“The BMA has been quite clear that the government must withdraw the threat of imposition of new contracts on junior doctors [and] the extensive preconditions to negotiations the Department of Health keep insisting on and provide junior doctors with the assurances they are demanding before re-entering negotiations.

“Today’s letter from the health secretary could be a step in the right direction. We look forward to seeing more of the detail that the health secretary has committed to providing in the coming few days.”

Speaking to the BBC the next day, Hunt admitted that some junior doctors would see a pay cut.

“There’s a very small minority of doctors who will be working more than an average of 56 hours, and at the moment they get paid what’s called colloquially in the NHS ‘danger money,’” he said.

“We think that’s wrong. Actually, we shouldn’t be allowing that to happen. It’s not safe for patients, and, frankly, I’m not sure it’s safe for doctors either. But what we are saying is that for the vast majority of doctors who are working within the legal limit there will be no pay cut. We’ll make sure that happens.”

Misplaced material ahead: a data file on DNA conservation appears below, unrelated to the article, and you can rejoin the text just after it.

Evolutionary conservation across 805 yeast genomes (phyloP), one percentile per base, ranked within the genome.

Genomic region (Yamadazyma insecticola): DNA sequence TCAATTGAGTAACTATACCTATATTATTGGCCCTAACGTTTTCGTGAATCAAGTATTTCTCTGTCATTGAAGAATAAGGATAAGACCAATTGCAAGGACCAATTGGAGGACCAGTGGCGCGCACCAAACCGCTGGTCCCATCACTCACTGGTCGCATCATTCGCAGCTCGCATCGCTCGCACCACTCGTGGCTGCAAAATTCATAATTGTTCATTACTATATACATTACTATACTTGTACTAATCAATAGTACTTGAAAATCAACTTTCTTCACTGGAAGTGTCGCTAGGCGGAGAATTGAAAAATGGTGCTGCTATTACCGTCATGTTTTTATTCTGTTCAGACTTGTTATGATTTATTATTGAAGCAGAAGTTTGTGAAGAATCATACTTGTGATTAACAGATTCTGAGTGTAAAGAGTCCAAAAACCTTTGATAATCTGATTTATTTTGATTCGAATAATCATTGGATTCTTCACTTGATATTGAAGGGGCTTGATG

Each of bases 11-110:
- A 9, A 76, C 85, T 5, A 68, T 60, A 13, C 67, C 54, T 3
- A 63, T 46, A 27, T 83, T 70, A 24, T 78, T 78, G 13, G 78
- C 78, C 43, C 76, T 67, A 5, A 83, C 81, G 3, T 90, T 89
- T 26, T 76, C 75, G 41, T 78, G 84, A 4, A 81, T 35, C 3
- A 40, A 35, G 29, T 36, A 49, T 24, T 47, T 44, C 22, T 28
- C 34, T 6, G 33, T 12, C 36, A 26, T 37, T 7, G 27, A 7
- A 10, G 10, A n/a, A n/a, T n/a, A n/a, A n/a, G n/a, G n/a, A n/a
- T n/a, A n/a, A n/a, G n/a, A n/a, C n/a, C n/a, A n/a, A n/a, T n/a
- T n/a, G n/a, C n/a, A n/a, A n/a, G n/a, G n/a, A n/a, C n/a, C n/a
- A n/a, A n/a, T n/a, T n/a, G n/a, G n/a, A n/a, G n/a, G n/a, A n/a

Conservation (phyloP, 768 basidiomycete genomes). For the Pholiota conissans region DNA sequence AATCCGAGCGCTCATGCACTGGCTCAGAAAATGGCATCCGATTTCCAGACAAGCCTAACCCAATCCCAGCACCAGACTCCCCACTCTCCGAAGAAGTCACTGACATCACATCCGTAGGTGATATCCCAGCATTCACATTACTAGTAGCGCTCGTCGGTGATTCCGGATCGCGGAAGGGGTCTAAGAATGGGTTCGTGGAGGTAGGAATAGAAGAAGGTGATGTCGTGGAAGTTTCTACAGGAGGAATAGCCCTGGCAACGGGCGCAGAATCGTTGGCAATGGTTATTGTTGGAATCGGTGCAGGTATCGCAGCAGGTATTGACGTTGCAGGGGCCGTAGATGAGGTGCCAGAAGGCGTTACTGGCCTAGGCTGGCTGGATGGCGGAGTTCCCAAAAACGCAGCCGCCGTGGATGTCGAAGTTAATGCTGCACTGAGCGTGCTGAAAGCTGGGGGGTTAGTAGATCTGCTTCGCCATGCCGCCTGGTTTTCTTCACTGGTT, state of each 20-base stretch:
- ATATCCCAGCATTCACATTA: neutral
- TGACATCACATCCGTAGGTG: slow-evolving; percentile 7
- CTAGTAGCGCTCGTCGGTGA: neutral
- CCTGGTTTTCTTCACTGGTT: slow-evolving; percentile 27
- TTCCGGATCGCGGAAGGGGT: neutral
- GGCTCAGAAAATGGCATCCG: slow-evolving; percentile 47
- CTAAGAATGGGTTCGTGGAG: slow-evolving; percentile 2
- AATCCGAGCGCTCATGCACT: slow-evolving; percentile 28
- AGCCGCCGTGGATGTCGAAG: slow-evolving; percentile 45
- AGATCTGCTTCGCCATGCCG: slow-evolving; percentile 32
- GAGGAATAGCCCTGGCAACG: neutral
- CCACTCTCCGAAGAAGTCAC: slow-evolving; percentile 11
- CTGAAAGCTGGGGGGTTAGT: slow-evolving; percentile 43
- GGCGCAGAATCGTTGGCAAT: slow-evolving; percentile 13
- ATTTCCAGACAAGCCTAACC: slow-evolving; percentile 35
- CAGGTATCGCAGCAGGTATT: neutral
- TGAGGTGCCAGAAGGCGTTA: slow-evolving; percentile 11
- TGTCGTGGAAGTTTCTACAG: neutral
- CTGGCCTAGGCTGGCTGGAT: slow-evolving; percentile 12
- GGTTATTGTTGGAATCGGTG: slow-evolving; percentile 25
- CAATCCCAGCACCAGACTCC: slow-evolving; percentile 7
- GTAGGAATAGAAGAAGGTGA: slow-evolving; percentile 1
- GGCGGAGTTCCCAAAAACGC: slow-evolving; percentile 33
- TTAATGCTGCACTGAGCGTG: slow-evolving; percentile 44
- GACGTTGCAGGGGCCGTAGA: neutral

Responding to Hunt’s admission that not all junior doctors would be protected, Malawana said, “Just hours after promising that no junior doctor would have a pay cut, Jeremy Hunt has now admitted that those working the longest hours would in fact see their pay fall.

“Jeremy Hunt has repeatedly shifted his position, and this is another example of the health secretary claiming one thing but the reality being quite different.

“It makes it impossible for junior doctors to trust the government when they have been caught out trying to gloss over the facts.”


Cite this as: BMJ 2015;351:h5814


  • Feature: Problems with the junior doctors’ contract: how did we get here? (BMJ 2015;351:h5183, doi:10.1136/bmj.h5183); Medicine and the Media: Junior doctors—it’s not about the money (BMJ 2015;351:h5591, doi:10.1136/bmj.h5591); Editorial: Problems with the new junior doctor contract (BMJ 2015;351:h5077, doi:10.1136/bmj.h5077)